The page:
How to Relax During the Silly Season



There are so many reasons to love the festive season; celebration is in the air, everyone is winding down towards the end of the year, and we all get to enjoy more warm weather, picnics, Christmas parties, delicious food, and time outdoors that result in many cherished new memories with family and friends. Despite all the love and joy, do you ever feel a bit like you’re dragging yourself to the finish line? Or feeling a little overwhelmed and time poor? This is completely normal! Given the large volume of events to fit in (particularly for those still working through the holidays), it’s no wonder so many of us are starting to feel a little drained and in need of some serious TLC. Read on to learn more about the physiology behind this fatigue, as well as 8 tips and techniques to help you relax, connect and chill during this crazy time (or any time!)


The Stress Response:

Despite the love and joy that fills the air at this time of year, the accumulation of workload, events, present shopping, travel, family pressure, and more (particularly on top of the stressful 1-2 years we have all experienced) may result in many of our bodies experiencing some level of physiological and/or psychological stress. Due to this build-up, we may move beyond the necessary acute stress response and into a more detrimental, chronic stress response (or even burn out). This is indeed evident through recent studies, which show that burnout amongst workers has grown significantly since pre-pandemic times. When we are continuously exposed to stressful stimuli or events, the stress hormones released from the hypothalamic-pituitary-adrenal (HPA) axis during acute stress (including cortisol) continues to rise and overburdens the system, which may impair communication between the immune system and the HPA axis and lead to the future development of numerous physical and mental health conditions, including chronic fatigue, metabolic disorders (e.g., diabetes, obesity), depression, and immune disorders. If chronic stress persists, this continuous activation of the nervous system causes wear-and-tear and an inability to produce sufficient amounts of cortisol (hypocortisolemia), which is linked to the feelings of fatigue and exhaustion that people experience during burnout.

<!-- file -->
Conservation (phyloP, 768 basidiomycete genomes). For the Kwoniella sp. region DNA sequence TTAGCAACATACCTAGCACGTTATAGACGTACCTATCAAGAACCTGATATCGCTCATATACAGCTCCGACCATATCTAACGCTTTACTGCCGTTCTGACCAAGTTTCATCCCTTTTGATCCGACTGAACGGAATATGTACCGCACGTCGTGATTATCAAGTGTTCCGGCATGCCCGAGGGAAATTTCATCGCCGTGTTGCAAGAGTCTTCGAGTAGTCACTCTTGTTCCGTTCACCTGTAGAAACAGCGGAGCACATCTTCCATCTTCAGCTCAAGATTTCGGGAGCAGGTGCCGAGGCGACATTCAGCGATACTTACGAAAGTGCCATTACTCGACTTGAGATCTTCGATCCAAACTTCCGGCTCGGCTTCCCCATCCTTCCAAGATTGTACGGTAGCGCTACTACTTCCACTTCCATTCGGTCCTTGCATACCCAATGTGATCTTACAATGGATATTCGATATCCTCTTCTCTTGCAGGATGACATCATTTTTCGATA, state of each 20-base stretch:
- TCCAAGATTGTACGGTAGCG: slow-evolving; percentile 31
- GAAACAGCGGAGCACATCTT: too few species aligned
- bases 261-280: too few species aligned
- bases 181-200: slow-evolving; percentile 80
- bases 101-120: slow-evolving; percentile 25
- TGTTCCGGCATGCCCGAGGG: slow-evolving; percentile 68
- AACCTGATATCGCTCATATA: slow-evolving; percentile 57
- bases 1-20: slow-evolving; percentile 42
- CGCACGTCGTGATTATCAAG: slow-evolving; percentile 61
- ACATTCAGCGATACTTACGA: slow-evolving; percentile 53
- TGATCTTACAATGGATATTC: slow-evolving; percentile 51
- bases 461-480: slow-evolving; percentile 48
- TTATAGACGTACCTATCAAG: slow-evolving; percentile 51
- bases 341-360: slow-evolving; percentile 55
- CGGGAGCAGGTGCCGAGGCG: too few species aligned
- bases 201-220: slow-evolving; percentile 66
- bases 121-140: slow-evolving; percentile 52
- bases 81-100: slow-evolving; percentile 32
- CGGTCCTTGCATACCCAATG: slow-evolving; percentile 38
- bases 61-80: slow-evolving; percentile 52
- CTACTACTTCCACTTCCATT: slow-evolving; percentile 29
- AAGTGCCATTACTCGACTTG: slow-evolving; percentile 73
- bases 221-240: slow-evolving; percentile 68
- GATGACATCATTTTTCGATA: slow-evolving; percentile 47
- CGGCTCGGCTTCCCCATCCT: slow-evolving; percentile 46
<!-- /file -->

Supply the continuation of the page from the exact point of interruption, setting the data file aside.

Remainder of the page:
Managing a Busy Schedule during the Silly Season:

Our desire to soak up all things fun and festive may be feeding into our own overwhelm and fatigue! Below we have a handful of little tips to keep in mind when trying to navigate the silly season: